Gardeners' Dirt: Celebrate Fourth of July - garden style
By Charla Borchers Leon - VICTORIA COUNTY MASTER GARDENER
July 3, 2014 at 2:03 a.m.
Today is a firecracker day - July Fourth. It is a summer day originally intended to celebrate America's declaration of independence from Great Britain.
It is a red, white and blue day now associated with parades, barbecues and outdoor festivities with family and friends, fanfare with political speeches and ceremonies - and a good deal more. It is also a day with observances, fireworks and displays of patriotism in cities, towns, communities - and in gardens.
Let's envision the fireworks of tonight - but in a sunlit garden today.
In my landscape of traditional red, white and blue, there are intentional and various combinations of plants in the patriotic trio.
"Old glory" containers are filled with peppermint stripe and red frill caladiums mixed with blue torenia. A small trellis contains red mandevilla, silver falls dichondra and blue spike salvia.
Groupings consist of symbolic flag planters with diamond mist euphorbia positioned with blue pots of white fan flower and red salvia. A bed is planted with red ruellia, white angelonia and blue daze.
Significant in name, a firecracker fern explodes in red bloom. White penta blooms burst open like uplifted, shining stars. Victoria blue salvia shoots up like Roman candle fireworks. Red ruellia flowers, along with those of the blue torenia, resemble bugles that rise up and announce the occasion while the white fan flower reminisces hand-held sparklers closer to the ground. The garden symbolically displays the day's significance and the night's fireworks.
An evergreen, drought-tolerant perennial plant that is not a fern at all, the firecracker fern does arch and droop like a fern with a burst of delicate, tubular red blooms in the spring through late fall that pop out from its bract-like foliage to attract flittering butterflies and hummingbirds. Native to Mexico, it thrives in both full sun and partial shade and is basically maintenance-free in South Texas.
With trumpet-shaped bright red flowers that flare from late spring until frost, the blooms of the ruellia plant sound out on 2-foot arching stems in whimsical airy foliage. Native to Brazil and kin to the Mexican petunia, it works well as a border plant as ground cover and in massive planting and equally as well in containers and in xeriscape landscaping. At its best in full sun, it is a fast grower that blasts the call to pollinators.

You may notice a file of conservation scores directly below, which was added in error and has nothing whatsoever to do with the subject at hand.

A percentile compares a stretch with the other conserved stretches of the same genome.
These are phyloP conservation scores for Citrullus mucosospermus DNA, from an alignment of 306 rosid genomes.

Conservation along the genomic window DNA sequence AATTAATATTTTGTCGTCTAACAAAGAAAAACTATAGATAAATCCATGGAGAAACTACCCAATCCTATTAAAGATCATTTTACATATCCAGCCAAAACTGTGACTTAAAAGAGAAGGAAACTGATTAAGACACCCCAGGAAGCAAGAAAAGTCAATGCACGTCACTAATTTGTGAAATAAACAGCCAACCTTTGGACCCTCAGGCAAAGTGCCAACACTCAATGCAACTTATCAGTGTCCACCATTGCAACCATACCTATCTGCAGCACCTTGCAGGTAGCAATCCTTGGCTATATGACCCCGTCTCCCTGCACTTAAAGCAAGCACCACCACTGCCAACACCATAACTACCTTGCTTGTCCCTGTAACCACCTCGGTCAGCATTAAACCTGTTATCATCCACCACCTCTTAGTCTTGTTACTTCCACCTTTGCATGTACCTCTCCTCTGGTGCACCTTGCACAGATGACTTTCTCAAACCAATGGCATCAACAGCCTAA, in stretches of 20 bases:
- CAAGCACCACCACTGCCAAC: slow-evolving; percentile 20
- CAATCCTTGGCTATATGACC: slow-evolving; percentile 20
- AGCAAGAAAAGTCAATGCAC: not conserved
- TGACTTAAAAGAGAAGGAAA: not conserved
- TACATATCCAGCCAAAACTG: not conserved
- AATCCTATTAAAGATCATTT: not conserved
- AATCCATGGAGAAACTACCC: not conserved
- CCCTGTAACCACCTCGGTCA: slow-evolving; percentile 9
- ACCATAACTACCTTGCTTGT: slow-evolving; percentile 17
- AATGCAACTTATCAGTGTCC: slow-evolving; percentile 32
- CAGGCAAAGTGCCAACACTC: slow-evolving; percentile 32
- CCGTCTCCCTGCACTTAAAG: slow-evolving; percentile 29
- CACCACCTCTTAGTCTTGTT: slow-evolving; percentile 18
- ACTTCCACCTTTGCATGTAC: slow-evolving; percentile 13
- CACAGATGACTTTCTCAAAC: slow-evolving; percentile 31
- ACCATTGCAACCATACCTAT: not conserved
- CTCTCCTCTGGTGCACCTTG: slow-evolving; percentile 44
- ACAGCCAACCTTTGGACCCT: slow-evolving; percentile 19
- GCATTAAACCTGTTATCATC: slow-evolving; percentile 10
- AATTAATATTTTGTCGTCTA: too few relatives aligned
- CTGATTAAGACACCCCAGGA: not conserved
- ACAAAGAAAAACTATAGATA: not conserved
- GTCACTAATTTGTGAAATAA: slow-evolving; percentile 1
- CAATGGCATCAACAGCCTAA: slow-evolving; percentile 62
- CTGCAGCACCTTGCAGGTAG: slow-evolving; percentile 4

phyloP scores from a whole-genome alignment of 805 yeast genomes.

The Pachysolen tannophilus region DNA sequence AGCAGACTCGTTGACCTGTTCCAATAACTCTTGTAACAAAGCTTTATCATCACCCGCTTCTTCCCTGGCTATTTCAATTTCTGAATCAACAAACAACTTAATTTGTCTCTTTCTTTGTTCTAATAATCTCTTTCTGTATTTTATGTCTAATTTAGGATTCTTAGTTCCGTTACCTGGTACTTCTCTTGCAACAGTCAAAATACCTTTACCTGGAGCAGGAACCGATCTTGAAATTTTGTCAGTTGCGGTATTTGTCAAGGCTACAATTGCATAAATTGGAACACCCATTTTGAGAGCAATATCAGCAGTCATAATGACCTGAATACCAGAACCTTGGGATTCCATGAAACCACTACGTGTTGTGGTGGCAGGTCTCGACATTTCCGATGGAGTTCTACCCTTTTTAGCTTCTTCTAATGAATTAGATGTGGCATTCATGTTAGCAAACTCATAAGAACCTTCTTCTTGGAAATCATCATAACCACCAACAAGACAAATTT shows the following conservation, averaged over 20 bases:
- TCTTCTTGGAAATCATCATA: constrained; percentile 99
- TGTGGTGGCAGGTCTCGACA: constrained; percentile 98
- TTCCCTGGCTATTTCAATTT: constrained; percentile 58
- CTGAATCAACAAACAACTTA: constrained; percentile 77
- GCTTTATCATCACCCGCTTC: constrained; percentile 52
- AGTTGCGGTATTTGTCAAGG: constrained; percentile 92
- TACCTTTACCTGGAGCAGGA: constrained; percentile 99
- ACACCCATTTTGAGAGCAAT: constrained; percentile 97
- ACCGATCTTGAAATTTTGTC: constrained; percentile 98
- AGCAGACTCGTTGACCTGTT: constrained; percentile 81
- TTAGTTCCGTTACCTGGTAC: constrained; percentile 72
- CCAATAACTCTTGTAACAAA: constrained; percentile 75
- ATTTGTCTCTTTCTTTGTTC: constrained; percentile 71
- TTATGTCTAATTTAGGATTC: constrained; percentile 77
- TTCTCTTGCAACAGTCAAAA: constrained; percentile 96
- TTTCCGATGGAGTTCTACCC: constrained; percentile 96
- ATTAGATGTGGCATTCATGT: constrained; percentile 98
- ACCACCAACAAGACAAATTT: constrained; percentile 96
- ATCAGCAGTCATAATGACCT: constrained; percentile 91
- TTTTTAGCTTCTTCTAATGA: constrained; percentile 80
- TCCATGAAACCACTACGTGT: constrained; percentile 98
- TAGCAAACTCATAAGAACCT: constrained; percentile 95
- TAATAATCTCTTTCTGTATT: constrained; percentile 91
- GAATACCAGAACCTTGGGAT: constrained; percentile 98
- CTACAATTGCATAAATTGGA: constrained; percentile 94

Originally from Africa, pentas have been popular summer choices here for years. They exist in both regular and dwarf sizes and appear in white, red and lavender-pink. They are ideal for both flower beds and container planting and need regular watering with good drainage. Shiny, deep green foliage provides a distinct contrast to star-shaped tubular white clusters from late spring to fall, shooting up and out like stars that offer nectar.
The fan flower is a drought-tolerant, simple-to-grow tropical perennial with evergreen foliage and showy fan-shaped white (pink or blue-purple) flowers that bloom throughout spring and summer. The plant grows quickly, hugging the soil as ground cover as well as in containers. Native to the sand dunes of Australia, it prefers a sunny location and does well in window boxes and hanging baskets because its long tendrils cascade to make a full and showy display like a sparkler on a firecracker evening in July.
With a true blue fuzzy appearance, the Texas native commonly known as "mealy-cup sage," Victoria blue salvia, shoots up like a lit Roman candle firecracker with 8- to 10-inch flower spikes on 18- to 24-inch-tall and wide plants. Grown in sunny locations, this annual is drought-tolerant and can be massed together to form a sea of blue. Also attracting bees, butterflies and hummers, it is contrarily a deer-resistant plant.
The torenia, especially the blue Summer Wave series, prefers partial shade with scheduled watering in hot locations and can handle humidity better than its counterpart varieties. It is often planted in hanging baskets, containers and as an underplanting with a larger plant in a container. A profuse bloomer from early spring through fall, its bugle-shaped blooms stand up as if to call hummingbirds and turn away deer. Like the sound of brass reveling through the air announcing a declaration, the torenia independently requires little maintenance.
Each of these plants thrives in the current blast of heat and separate or together, can provide fireworks for your garden throughout the summer.
Friday may be a firecracker day, but make it a day to observe and remember the sacrifices made by our forefathers to declare our country free. Let us also not forget that freedom is never free.
The Gardeners' Dirt is written by members of the Victoria County Master Gardener Association, an educational outreach of Texas AgriLife Extension - Victoria County. Mail your questions in care of the Advocate, P.O. Box 1518, Victoria, TX 77901; or firstname.lastname@example.org, or comment on this column at VictoriaAdvocate.com.